In your first example, I agree with you. It seems pretty clear what they are asking and it could be answered as asked. I don't agree with your second example though. Just asking "how is this plane type doing" is broad and/or unclear. But I think that in both of these cases, the close votes served their purpose and the questions have been improved from their original form.

Putting a user's question on hold should not discourage them if it helps to improve the question to where it can be answered better. Have you noticed any cases where a question is still closed but you think is salvageable? We have some good editors here that seem to improve questions if the owner does not.

So if the question actually cannot be answered well, I think it's appropriate to put it on hold, since leaving a bad question open is not likely to attract good answers. However, I do think it is abuse if it is used to put questions on hold that are clear but just may need some improvement.

Personally I tend to lean towards leaving questions open when in doubt. It would be interesting to see if there is any data about close reasons.

$\endgroup$
1
$\begingroup$

I think that there is a tendency here to react too quickly, rather than giving the OP time to update/improve their question.

If a question is unclear then the appropriate action - in my opinion - is to leave a comment asking for clarification or, if you feel confident that you know what the OP meant, just edit it yourself. He can always roll back or re-edit if you change the meaning too much.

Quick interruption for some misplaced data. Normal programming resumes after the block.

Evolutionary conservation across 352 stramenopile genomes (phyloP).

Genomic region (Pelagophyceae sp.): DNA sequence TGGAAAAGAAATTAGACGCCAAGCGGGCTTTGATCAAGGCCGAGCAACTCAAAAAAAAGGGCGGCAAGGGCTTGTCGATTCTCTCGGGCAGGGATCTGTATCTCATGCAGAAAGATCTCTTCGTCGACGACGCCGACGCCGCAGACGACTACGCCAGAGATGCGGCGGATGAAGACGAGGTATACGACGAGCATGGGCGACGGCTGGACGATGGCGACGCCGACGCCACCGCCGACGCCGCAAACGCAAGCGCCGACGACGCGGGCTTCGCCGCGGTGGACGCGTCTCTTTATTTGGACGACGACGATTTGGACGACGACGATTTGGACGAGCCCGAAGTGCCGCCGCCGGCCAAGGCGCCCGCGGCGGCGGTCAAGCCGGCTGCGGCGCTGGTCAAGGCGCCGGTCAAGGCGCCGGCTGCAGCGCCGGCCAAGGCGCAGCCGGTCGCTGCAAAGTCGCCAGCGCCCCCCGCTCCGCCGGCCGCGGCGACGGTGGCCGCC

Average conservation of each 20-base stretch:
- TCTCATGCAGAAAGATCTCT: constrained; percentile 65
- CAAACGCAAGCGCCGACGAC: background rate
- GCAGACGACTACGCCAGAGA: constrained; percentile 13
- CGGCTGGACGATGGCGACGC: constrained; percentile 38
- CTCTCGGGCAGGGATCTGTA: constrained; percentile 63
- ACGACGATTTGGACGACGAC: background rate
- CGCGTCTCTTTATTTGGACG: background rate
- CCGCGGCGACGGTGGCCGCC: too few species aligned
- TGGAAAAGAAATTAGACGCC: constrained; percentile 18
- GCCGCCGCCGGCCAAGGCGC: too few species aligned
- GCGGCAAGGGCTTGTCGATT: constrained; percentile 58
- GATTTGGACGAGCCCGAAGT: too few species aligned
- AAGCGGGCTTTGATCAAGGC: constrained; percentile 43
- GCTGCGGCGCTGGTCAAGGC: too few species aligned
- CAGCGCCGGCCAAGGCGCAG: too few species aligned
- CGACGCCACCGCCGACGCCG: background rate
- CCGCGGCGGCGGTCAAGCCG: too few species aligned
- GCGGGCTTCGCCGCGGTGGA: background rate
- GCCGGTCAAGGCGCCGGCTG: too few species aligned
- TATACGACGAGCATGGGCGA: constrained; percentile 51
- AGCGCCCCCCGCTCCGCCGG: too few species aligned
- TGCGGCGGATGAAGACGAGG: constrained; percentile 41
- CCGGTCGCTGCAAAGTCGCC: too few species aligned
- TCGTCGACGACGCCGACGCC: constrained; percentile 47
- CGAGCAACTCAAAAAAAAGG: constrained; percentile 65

If the OP doesn't respond in any way and the question can't be improved without his input then I would vote to close as unclear, but maybe a day later or so. Not everyone checks this site multiple times per day, and the OP may even need to re-think the question in the light of feedback.

So my impression is that the closing votes are valid but they're made too quickly, without allowing enough time for the OP to respond. I'm not sure why that happens but one possibility is that because this is a relatively low-volume site (at least compared to stackoverflow!) when a new question appears some people feel that they need to do something with it quickly.

Anyway, to answer your specific questions:

  • No, but it is applied too quickly
  • Yes, because it may seem to new users that their questions aren't good enough for us (which may be literally true, but we should at least help them to improve before closing)
  • It can be solved if people request feedback and then wait before reacting further, but I have no idea how to promote that behaviour

This is all my opinion, of course, others may disagree :-)

$\endgroup$
  • 2
    $\begingroup$ Giving the OP time to improve the question is the point of closing it. A change was made a year or two back that closing a question puts the question on "hold" for a few days and then lists it as "closed". It is that "hold" period that the user has to edit/update/improve his question if he wants an answer. As long as the question is edited it is automatically put in the reopen queue. $\endgroup$ – casey May 20 '15 at 16:30
  • 1
    $\begingroup$ @casey Thanks for that, I didn't know that was the thinking behind the on hold mechanism. It seems to be exactly what I described, although I suspect that for new users - and apparently for me too :-) - it isn't necessarily obvious what that implies. $\endgroup$ – Pondlife May 20 '15 at 19:49
  • $\begingroup$ If the community is quick enough to put question on hold, the re-edited question would likely be re-opened quick enough. The review queue usually gets cleared pretty fast. $\endgroup$ – kevin May 21 '15 at 13:40

You must log in to answer this question.

Not the answer you're looking for? Browse other questions tagged .